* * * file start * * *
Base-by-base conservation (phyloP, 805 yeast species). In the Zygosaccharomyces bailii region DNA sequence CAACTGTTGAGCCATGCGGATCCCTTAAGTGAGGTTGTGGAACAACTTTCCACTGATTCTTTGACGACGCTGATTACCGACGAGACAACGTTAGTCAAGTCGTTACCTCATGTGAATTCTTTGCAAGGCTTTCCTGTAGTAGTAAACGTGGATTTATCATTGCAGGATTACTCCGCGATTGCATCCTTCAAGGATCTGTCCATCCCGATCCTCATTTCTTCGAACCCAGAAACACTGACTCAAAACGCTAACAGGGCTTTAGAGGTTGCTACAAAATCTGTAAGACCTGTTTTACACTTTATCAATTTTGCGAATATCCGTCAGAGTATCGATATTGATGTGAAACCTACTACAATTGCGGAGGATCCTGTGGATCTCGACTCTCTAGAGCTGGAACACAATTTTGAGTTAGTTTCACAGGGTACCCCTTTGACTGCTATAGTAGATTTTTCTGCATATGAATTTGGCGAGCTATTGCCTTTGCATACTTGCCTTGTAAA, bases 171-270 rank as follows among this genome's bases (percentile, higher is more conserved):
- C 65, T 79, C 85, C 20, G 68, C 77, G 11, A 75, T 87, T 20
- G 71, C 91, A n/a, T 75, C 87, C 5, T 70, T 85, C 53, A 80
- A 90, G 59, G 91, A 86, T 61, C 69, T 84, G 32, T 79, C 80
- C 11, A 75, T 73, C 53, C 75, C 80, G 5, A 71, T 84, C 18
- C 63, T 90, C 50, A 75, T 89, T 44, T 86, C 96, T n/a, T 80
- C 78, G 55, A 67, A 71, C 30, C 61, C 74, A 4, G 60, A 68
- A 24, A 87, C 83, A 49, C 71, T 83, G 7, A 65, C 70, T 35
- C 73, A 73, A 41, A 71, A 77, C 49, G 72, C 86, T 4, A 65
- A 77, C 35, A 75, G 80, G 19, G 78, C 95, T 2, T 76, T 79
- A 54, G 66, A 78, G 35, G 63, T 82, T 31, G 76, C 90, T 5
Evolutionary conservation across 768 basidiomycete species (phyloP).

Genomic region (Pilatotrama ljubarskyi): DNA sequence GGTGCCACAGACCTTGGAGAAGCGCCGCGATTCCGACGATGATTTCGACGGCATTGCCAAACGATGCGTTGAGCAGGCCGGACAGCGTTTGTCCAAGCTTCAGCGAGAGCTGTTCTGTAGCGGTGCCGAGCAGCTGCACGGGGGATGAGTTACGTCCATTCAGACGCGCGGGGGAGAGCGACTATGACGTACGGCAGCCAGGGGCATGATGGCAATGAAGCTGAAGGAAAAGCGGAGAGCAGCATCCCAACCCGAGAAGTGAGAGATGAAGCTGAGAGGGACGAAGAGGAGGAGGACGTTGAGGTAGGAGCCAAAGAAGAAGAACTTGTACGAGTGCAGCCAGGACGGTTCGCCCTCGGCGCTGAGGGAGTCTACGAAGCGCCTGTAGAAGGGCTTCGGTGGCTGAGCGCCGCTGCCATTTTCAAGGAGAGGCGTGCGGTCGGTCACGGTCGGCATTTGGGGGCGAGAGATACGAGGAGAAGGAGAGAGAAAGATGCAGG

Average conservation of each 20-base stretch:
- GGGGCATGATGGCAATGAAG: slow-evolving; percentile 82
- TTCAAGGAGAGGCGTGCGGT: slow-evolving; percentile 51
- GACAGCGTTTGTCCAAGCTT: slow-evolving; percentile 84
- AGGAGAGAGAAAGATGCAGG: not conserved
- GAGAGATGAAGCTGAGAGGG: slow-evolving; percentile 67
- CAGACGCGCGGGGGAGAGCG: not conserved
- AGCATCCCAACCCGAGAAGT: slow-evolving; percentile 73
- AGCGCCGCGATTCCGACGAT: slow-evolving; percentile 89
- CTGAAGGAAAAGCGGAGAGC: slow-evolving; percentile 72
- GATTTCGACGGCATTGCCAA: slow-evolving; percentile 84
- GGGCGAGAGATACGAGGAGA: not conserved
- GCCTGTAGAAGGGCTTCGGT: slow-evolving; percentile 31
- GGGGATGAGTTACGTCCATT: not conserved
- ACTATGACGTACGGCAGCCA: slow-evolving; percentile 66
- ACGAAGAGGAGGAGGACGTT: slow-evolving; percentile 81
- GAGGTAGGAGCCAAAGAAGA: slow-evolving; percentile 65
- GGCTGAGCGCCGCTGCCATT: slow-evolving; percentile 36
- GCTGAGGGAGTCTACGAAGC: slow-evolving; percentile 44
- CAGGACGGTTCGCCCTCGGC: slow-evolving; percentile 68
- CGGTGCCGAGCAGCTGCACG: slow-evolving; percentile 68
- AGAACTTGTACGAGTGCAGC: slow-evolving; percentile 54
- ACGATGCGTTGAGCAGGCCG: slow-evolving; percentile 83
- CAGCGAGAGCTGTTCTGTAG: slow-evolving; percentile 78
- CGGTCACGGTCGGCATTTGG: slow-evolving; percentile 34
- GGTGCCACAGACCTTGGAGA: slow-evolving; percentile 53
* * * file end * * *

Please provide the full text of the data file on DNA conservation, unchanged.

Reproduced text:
Base-by-base conservation (phyloP, 805 yeast species). In the Zygosaccharomyces bailii region DNA sequence CAACTGTTGAGCCATGCGGATCCCTTAAGTGAGGTTGTGGAACAACTTTCCACTGATTCTTTGACGACGCTGATTACCGACGAGACAACGTTAGTCAAGTCGTTACCTCATGTGAATTCTTTGCAAGGCTTTCCTGTAGTAGTAAACGTGGATTTATCATTGCAGGATTACTCCGCGATTGCATCCTTCAAGGATCTGTCCATCCCGATCCTCATTTCTTCGAACCCAGAAACACTGACTCAAAACGCTAACAGGGCTTTAGAGGTTGCTACAAAATCTGTAAGACCTGTTTTACACTTTATCAATTTTGCGAATATCCGTCAGAGTATCGATATTGATGTGAAACCTACTACAATTGCGGAGGATCCTGTGGATCTCGACTCTCTAGAGCTGGAACACAATTTTGAGTTAGTTTCACAGGGTACCCCTTTGACTGCTATAGTAGATTTTTCTGCATATGAATTTGGCGAGCTATTGCCTTTGCATACTTGCCTTGTAAA, bases 171-270 rank as follows among this genome's bases (percentile, higher is more conserved):
- C 65, T 79, C 85, C 20, G 68, C 77, G 11, A 75, T 87, T 20
- G 71, C 91, A n/a, T 75, C 87, C 5, T 70, T 85, C 53, A 80
- A 90, G 59, G 91, A 86, T 61, C 69, T 84, G 32, T 79, C 80
- C 11, A 75, T 73, C 53, C 75, C 80, G 5, A 71, T 84, C 18
- C 63, T 90, C 50, A 75, T 89, T 44, T 86, C 96, T n/a, T 80
- C 78, G 55, A 67, A 71, C 30, C 61, C 74, A 4, G 60, A 68
- A 24, A 87, C 83, A 49, C 71, T 83, G 7, A 65, C 70, T 35
- C 73, A 73, A 41, A 71, A 77, C 49, G 72, C 86, T 4, A 65
- A 77, C 35, A 75, G 80, G 19, G 78, C 95, T 2, T 76, T 79
- A 54, G 66, A 78, G 35, G 63, T 82, T 31, G 76, C 90, T 5
Evolutionary conservation across 768 basidiomycete species (phyloP).

Genomic region (Pilatotrama ljubarskyi): DNA sequence GGTGCCACAGACCTTGGAGAAGCGCCGCGATTCCGACGATGATTTCGACGGCATTGCCAAACGATGCGTTGAGCAGGCCGGACAGCGTTTGTCCAAGCTTCAGCGAGAGCTGTTCTGTAGCGGTGCCGAGCAGCTGCACGGGGGATGAGTTACGTCCATTCAGACGCGCGGGGGAGAGCGACTATGACGTACGGCAGCCAGGGGCATGATGGCAATGAAGCTGAAGGAAAAGCGGAGAGCAGCATCCCAACCCGAGAAGTGAGAGATGAAGCTGAGAGGGACGAAGAGGAGGAGGACGTTGAGGTAGGAGCCAAAGAAGAAGAACTTGTACGAGTGCAGCCAGGACGGTTCGCCCTCGGCGCTGAGGGAGTCTACGAAGCGCCTGTAGAAGGGCTTCGGTGGCTGAGCGCCGCTGCCATTTTCAAGGAGAGGCGTGCGGTCGGTCACGGTCGGCATTTGGGGGCGAGAGATACGAGGAGAAGGAGAGAGAAAGATGCAGG

Average conservation of each 20-base stretch:
- GGGGCATGATGGCAATGAAG: slow-evolving; percentile 82
- TTCAAGGAGAGGCGTGCGGT: slow-evolving; percentile 51
- GACAGCGTTTGTCCAAGCTT: slow-evolving; percentile 84
- AGGAGAGAGAAAGATGCAGG: not conserved
- GAGAGATGAAGCTGAGAGGG: slow-evolving; percentile 67
- CAGACGCGCGGGGGAGAGCG: not conserved
- AGCATCCCAACCCGAGAAGT: slow-evolving; percentile 73
- AGCGCCGCGATTCCGACGAT: slow-evolving; percentile 89
- CTGAAGGAAAAGCGGAGAGC: slow-evolving; percentile 72
- GATTTCGACGGCATTGCCAA: slow-evolving; percentile 84
- GGGCGAGAGATACGAGGAGA: not conserved
- GCCTGTAGAAGGGCTTCGGT: slow-evolving; percentile 31
- GGGGATGAGTTACGTCCATT: not conserved
- ACTATGACGTACGGCAGCCA: slow-evolving; percentile 66
- ACGAAGAGGAGGAGGACGTT: slow-evolving; percentile 81
- GAGGTAGGAGCCAAAGAAGA: slow-evolving; percentile 65
- GGCTGAGCGCCGCTGCCATT: slow-evolving; percentile 36
- GCTGAGGGAGTCTACGAAGC: slow-evolving; percentile 44
- CAGGACGGTTCGCCCTCGGC: slow-evolving; percentile 68
- CGGTGCCGAGCAGCTGCACG: slow-evolving; percentile 68
- AGAACTTGTACGAGTGCAGC: slow-evolving; percentile 54
- ACGATGCGTTGAGCAGGCCG: slow-evolving; percentile 83
- CAGCGAGAGCTGTTCTGTAG: slow-evolving; percentile 78
- CGGTCACGGTCGGCATTTGG: slow-evolving; percentile 34
- GGTGCCACAGACCTTGGAGA: slow-evolving; percentile 53